BBC played rap referencing guns and knives after Notting Hill death

BBC Radio 1Xtra ‘glorified violence’ by playing grime rap songs referencing use of guns and knives after Notting Hill carnival stab death

  • Critics have blasted the BBC for being too lax by allowing the music to be played
  • Sir Spiro played Pre-Season by So Large with lyrics ‘I make drug dealer anthems’
  • Takayo Nembhard, a 21-year-old rapper, was stabbed to death at the carnival 

A BBC radio channel repeatedly played grime rap songs that openly glorified gang violence before and after the Notting Hill Carnival where a man was stabbed to death.

Critics have blasted the Corporation for being too lax by allowing the music to be played, claiming that they legitimise violence.

Music broadcast on BBC 1Xtra described violent clashes between gangs, with references to the use of guns and knives.

On the eve of the carnival last weekend, which saw more than 200 arrests, stabbings and one suspected murder, presenter Sir Spiro played Pre-Season by act So Large with lyrics that began: ‘I make drug dealer anthems, come from a drug dealer family, re-up come from Los Angeles, born and bred in Tower Hamlets . . . Man swing fist, man swing weapon, anything . . . I’ve got a set of toes that you don’t want to step on . . .’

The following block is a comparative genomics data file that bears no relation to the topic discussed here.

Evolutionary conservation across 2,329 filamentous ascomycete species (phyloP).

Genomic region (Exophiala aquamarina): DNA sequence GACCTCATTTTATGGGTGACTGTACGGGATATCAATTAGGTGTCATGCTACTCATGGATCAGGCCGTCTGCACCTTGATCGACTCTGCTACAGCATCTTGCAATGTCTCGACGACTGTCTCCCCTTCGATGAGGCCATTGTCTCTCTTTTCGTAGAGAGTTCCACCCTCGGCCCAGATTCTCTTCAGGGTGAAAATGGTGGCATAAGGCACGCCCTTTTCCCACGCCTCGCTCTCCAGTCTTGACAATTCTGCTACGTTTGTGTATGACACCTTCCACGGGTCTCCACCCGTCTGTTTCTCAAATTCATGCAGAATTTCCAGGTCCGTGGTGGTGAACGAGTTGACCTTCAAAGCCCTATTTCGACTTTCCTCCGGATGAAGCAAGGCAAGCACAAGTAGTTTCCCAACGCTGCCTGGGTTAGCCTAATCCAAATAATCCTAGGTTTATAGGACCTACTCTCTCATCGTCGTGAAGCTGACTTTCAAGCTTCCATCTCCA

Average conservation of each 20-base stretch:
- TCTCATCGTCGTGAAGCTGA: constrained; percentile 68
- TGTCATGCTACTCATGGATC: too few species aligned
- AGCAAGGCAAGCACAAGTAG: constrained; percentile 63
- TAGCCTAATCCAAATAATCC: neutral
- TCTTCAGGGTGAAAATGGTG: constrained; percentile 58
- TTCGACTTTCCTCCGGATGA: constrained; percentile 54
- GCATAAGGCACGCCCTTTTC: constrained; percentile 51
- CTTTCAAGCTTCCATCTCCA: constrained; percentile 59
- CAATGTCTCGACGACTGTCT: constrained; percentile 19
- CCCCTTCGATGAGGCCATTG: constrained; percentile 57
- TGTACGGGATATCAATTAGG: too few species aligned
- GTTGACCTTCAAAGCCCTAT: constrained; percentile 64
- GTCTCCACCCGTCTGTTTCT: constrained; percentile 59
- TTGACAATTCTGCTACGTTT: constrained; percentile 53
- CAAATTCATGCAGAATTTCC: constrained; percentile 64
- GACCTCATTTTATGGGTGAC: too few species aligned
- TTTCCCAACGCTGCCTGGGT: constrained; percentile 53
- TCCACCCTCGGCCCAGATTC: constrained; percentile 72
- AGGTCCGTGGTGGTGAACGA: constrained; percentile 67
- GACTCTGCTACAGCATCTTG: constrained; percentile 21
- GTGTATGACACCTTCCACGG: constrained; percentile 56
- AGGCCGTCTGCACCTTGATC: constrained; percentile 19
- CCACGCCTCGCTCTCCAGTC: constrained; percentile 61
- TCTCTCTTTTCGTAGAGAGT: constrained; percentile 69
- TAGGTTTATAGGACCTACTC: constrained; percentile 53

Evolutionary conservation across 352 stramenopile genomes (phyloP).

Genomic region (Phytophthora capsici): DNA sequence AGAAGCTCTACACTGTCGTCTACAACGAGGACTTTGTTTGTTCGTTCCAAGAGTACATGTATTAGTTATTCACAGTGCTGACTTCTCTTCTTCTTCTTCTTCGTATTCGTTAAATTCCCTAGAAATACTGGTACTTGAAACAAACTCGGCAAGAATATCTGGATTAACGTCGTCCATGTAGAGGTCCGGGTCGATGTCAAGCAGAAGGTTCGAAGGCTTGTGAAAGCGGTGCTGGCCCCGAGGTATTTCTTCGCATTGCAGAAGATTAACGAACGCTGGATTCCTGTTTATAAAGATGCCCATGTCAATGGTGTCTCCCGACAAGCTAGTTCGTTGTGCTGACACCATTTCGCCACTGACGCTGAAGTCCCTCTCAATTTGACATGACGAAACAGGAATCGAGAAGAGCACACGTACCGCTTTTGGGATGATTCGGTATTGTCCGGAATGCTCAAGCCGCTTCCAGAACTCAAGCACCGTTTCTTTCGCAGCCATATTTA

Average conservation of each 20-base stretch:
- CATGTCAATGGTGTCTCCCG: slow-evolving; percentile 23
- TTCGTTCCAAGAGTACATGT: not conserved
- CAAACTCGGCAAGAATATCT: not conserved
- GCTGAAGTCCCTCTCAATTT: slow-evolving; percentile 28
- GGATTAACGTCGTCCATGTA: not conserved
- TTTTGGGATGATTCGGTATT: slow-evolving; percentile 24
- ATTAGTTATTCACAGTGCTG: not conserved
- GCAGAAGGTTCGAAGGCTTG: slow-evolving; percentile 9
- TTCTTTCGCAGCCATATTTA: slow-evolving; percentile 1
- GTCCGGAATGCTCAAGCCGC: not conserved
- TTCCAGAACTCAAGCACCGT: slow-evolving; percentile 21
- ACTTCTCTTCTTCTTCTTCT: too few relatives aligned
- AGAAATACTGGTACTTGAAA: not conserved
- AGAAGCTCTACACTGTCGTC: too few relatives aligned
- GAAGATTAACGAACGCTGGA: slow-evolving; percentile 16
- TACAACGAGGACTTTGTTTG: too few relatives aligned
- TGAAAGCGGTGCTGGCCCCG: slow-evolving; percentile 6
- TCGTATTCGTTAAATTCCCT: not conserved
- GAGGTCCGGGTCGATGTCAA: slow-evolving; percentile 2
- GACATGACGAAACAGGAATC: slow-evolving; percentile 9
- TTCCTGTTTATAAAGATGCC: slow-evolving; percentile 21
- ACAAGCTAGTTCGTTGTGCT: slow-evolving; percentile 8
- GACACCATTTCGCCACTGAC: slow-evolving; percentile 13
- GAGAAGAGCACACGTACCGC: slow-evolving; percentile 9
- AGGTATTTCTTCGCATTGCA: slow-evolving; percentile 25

BBC 1Xtra has been acused of playing songs glorifying gang violence during the carnival, despite one man being fatally stabbed. Pictured: Flowers laid at the scene of the fatal stabbing at Notting Hill Carnival 

And just hours after Takayo Nembhard, a 21-year-old rapper from Bristol, was stabbed to death at the carnival last Monday, DJ Snoochie Shy played a tune on her show billed as a ‘Carnival After Party Spesh!’.

It included the lyrics: ‘I take aim, I’m a sniper. I hit that. Outside with the trap boys. Circling the block with shooters too . . . ’

The BBC bleeps out swear words but does not get rid of phrases that glorify gun and knife use.

Former gang member Simeon Moore, an ex-rapper from Birmingham known as Zimbo, criticised the BBC.

He said: ‘I want to know what these strict editorial guidelines are. From where I’m standing, it’s as if it’s OK to speak about violence if it’s black-on-black violence.

‘Urban gang wars are deadly, they destroy lives and whole communities. So when you have the biggest urban radio station in the UK playing music that legitimises these activities, it really does mean that these things have become part of our everyday life.’

The BBC was approached for comment.

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